3. Military activism

Another detrimental factor to democracy is Reactive Militarism,  insuperable due to institutional clash and  patronage from international actors. These two driving factors enable well-organised institute, that is Army in the case of Pakistan, to count on theory of vacuum.  To this may be added another fact that  rapt eyes of super-powers are invariably directed at the strategic location of Pakistan and in order to make the best of this outclassing geostrategic point, superpowers want their diktats to be accepted without any challenge. For this very purpose, dictatorship is sometimes propelled at the expense of democracy and by doing such, the directives of big powers often go unchallenged and unexamined just as it happened after 9/11 when a fateful decision of a military dictator sowed the dragoon’s teeth by incurring the extra-territorial warfare. The dominance of military bureaucrat oligarchy aided by foreign powers can be attributed to the weakness of democracy in Pakistan.

4. Role of religion

Furthermore, politics coupled with religion has landed Pakistan in absurd frenzies. Contrarian voices, in the name of puritanical religion, are silenced or compelled to leave Pakistan for abroad. Islamization of state institutes has made people consider Jihadism as the holier instrument of state craft. As a result, secularism is often equated with irreligiousness. The liberal body of state, as it exists in every developed country, is anointed with religious colours in Pakistan. This fact halts the progressive growth of institutes.

5. Ill-defined Civil society

Last but far from the least, the ineffectiveness of civil-society-oriented movements procures the weakness of democracy in Pakistan. With very limited range of activities, our civil society mostly relies on seminars and other cosmetic activities. It fails to raise an impressive voice against Bonapartism because members of civil society in Pakistan lack much-needed traits of versatility and social participation. They raise selective voice keeping in view ethnic affinities. For example, Punjabi activists can rarely be seen defending the rights of Pashtuns and vice versa. More to this point is the narrow recruitment base of civil society as compared with bureaucracy. Talented youth mostly aspires of joining the ranks of administrators which in turn, dissuades them from joining the ranks of social activists.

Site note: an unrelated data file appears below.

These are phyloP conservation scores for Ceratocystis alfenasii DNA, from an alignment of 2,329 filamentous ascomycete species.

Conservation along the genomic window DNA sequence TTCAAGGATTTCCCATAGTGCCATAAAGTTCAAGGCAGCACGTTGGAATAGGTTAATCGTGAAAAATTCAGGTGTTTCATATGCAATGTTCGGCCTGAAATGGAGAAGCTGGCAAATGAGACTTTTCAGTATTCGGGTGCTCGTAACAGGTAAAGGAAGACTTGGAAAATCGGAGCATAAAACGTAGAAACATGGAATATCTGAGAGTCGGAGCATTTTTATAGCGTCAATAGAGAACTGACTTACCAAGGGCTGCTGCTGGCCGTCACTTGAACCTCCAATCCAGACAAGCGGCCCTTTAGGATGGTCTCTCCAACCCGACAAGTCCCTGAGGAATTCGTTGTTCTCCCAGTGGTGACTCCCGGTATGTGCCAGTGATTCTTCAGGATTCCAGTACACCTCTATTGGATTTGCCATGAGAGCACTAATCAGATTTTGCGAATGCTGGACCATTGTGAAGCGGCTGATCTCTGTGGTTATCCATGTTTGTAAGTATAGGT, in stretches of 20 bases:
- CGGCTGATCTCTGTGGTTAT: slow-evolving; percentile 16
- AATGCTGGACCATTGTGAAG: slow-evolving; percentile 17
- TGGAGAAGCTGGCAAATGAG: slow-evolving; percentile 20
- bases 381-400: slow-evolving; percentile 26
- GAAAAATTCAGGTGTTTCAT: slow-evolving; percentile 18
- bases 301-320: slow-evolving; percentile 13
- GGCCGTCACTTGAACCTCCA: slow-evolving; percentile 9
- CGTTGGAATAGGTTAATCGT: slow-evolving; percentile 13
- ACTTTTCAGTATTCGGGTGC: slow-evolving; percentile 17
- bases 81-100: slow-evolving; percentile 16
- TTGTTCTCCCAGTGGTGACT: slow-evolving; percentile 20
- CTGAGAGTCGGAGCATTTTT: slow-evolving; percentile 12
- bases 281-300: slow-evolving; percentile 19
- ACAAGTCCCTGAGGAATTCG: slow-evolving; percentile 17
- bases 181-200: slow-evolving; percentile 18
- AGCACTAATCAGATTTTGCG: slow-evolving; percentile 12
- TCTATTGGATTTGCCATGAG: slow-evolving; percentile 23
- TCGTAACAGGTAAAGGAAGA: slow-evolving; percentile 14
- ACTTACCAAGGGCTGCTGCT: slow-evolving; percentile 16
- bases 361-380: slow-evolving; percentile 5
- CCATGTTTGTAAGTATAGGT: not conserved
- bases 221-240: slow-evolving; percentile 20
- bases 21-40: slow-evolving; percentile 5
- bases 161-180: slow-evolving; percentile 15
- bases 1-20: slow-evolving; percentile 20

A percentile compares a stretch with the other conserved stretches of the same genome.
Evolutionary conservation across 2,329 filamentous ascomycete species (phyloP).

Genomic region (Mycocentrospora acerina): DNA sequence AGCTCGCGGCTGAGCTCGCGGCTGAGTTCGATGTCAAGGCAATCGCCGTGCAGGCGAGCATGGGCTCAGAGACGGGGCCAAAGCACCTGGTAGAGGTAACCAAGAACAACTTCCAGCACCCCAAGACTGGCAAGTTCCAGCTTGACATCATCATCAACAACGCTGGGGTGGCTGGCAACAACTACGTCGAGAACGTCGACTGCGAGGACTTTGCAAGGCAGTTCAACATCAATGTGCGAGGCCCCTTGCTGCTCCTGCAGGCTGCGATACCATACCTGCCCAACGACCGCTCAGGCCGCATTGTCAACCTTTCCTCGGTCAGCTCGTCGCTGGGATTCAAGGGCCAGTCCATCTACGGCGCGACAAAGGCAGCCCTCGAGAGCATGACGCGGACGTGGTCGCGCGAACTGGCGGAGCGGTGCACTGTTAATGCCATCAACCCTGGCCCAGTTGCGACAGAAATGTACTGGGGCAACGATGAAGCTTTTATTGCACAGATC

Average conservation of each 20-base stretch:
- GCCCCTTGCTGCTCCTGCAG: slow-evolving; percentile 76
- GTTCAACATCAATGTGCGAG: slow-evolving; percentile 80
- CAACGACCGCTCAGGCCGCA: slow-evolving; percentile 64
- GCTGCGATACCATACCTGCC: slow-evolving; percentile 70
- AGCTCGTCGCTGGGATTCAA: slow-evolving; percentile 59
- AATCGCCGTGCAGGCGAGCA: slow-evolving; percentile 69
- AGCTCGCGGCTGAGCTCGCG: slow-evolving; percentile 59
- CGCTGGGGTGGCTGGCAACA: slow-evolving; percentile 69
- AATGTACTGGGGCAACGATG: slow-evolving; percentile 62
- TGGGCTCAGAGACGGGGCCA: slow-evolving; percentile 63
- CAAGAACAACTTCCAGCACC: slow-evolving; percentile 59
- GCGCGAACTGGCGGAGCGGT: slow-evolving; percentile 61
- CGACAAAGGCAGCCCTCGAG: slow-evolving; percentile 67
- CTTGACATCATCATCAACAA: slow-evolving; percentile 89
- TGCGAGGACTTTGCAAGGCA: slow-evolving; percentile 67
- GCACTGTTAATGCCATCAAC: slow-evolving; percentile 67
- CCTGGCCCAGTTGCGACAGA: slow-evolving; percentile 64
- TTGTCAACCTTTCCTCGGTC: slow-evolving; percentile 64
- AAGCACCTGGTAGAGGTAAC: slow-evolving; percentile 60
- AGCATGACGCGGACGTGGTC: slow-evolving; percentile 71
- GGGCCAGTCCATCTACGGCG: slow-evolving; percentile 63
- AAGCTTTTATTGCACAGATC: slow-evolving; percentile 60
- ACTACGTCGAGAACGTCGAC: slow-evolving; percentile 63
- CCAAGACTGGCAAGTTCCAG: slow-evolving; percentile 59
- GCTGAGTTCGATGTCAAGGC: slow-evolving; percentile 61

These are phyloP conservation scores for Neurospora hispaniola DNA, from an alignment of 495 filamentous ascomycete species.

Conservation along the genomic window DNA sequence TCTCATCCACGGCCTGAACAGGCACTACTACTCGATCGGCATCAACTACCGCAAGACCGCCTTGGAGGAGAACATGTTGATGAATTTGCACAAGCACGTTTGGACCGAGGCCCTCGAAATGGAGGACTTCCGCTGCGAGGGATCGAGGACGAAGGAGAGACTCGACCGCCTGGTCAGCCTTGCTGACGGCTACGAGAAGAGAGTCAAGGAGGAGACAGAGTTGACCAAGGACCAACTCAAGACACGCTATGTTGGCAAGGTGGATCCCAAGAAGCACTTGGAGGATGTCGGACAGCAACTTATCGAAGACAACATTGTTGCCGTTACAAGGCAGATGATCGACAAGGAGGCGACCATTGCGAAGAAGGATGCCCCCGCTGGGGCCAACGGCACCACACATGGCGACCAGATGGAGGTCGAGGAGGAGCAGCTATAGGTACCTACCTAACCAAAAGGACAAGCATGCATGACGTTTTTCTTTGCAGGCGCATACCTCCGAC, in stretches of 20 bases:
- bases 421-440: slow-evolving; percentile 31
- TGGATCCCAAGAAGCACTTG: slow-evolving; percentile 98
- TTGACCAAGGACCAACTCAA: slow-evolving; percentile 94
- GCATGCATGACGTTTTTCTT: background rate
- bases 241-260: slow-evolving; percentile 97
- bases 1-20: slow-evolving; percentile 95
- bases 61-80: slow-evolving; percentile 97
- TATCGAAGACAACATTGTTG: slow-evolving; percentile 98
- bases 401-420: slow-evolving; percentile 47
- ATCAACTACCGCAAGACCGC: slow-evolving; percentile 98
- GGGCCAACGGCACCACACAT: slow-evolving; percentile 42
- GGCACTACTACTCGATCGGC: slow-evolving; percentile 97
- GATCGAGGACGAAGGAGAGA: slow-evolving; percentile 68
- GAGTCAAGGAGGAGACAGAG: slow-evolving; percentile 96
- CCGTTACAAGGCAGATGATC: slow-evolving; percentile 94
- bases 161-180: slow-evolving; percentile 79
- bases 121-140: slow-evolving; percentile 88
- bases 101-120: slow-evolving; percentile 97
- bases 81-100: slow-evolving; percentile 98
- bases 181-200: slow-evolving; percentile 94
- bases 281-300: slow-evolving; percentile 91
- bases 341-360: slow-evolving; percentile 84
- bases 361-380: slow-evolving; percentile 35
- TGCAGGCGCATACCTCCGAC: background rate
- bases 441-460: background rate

Conclusion

It is suffice to say that democracy of Pakistan needs stocktaking.  The phraseology of ‘national security’ should be replaced by ‘narrative-building’. People should be considered the prime movers of government and besides this, the hierarchical and inegalitarian teachings of religion ought to be given up. Moreover, phenomenon of political socialization should be made the permanent part of university culture so that students would be able to differentiate between chauvinism and patriotism. Now is the time we should start the stocktaking of political issues by undoing the quicksand of military activism and coups.

NOTE: The views and opinions expressed in this article are of the writer and do not reflect the policy of The Weekly Pakistan.

About Author:

Suhail Khan Mandokhel hails from Zhob, Balochistan and currently doing Law at University Law College, Lahore. Contributes regularly to different dailies and weeklies like Balochistan voices, Balochistan point and young-diplomats. He can be reached at twitter at SuhailMandukhel